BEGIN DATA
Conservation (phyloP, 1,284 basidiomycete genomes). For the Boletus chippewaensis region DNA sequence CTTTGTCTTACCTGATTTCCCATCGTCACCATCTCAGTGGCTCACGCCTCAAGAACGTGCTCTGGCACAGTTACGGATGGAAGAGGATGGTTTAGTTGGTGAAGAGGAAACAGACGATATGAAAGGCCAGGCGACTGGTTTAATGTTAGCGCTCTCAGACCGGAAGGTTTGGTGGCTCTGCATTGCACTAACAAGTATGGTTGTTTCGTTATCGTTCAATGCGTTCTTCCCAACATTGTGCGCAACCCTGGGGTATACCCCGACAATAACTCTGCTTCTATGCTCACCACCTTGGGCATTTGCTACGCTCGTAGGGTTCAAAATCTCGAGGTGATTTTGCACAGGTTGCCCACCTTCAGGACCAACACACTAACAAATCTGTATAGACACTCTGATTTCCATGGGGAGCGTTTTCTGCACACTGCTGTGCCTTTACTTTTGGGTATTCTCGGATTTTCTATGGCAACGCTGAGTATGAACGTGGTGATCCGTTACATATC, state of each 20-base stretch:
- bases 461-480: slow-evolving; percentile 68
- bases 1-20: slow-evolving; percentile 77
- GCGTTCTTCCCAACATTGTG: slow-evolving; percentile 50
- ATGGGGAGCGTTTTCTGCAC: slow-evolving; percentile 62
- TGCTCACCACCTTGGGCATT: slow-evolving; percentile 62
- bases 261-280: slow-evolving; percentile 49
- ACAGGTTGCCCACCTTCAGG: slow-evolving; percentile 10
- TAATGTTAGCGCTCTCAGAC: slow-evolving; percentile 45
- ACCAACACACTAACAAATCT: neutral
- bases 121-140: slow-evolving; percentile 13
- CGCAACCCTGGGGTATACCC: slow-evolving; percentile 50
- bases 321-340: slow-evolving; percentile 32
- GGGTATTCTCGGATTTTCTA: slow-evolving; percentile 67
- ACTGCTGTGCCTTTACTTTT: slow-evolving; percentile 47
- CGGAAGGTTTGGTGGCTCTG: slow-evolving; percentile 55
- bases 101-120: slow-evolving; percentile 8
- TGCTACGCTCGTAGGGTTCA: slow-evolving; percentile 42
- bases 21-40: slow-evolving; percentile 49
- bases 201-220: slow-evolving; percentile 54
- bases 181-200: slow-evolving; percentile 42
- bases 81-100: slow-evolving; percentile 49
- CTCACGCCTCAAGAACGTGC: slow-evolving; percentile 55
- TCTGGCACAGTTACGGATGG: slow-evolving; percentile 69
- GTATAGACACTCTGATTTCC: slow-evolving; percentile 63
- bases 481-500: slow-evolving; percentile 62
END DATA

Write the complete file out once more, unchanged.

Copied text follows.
Conservation (phyloP, 1,284 basidiomycete genomes). For the Boletus chippewaensis region DNA sequence CTTTGTCTTACCTGATTTCCCATCGTCACCATCTCAGTGGCTCACGCCTCAAGAACGTGCTCTGGCACAGTTACGGATGGAAGAGGATGGTTTAGTTGGTGAAGAGGAAACAGACGATATGAAAGGCCAGGCGACTGGTTTAATGTTAGCGCTCTCAGACCGGAAGGTTTGGTGGCTCTGCATTGCACTAACAAGTATGGTTGTTTCGTTATCGTTCAATGCGTTCTTCCCAACATTGTGCGCAACCCTGGGGTATACCCCGACAATAACTCTGCTTCTATGCTCACCACCTTGGGCATTTGCTACGCTCGTAGGGTTCAAAATCTCGAGGTGATTTTGCACAGGTTGCCCACCTTCAGGACCAACACACTAACAAATCTGTATAGACACTCTGATTTCCATGGGGAGCGTTTTCTGCACACTGCTGTGCCTTTACTTTTGGGTATTCTCGGATTTTCTATGGCAACGCTGAGTATGAACGTGGTGATCCGTTACATATC, state of each 20-base stretch:
- bases 461-480: slow-evolving; percentile 68
- bases 1-20: slow-evolving; percentile 77
- GCGTTCTTCCCAACATTGTG: slow-evolving; percentile 50
- ATGGGGAGCGTTTTCTGCAC: slow-evolving; percentile 62
- TGCTCACCACCTTGGGCATT: slow-evolving; percentile 62
- bases 261-280: slow-evolving; percentile 49
- ACAGGTTGCCCACCTTCAGG: slow-evolving; percentile 10
- TAATGTTAGCGCTCTCAGAC: slow-evolving; percentile 45
- ACCAACACACTAACAAATCT: neutral
- bases 121-140: slow-evolving; percentile 13
- CGCAACCCTGGGGTATACCC: slow-evolving; percentile 50
- bases 321-340: slow-evolving; percentile 32
- GGGTATTCTCGGATTTTCTA: slow-evolving; percentile 67
- ACTGCTGTGCCTTTACTTTT: slow-evolving; percentile 47
- CGGAAGGTTTGGTGGCTCTG: slow-evolving; percentile 55
- bases 101-120: slow-evolving; percentile 8
- TGCTACGCTCGTAGGGTTCA: slow-evolving; percentile 42
- bases 21-40: slow-evolving; percentile 49
- bases 201-220: slow-evolving; percentile 54
- bases 181-200: slow-evolving; percentile 42
- bases 81-100: slow-evolving; percentile 49
- CTCACGCCTCAAGAACGTGC: slow-evolving; percentile 55
- TCTGGCACAGTTACGGATGG: slow-evolving; percentile 69
- GTATAGACACTCTGATTTCC: slow-evolving; percentile 63
- bases 481-500: slow-evolving; percentile 62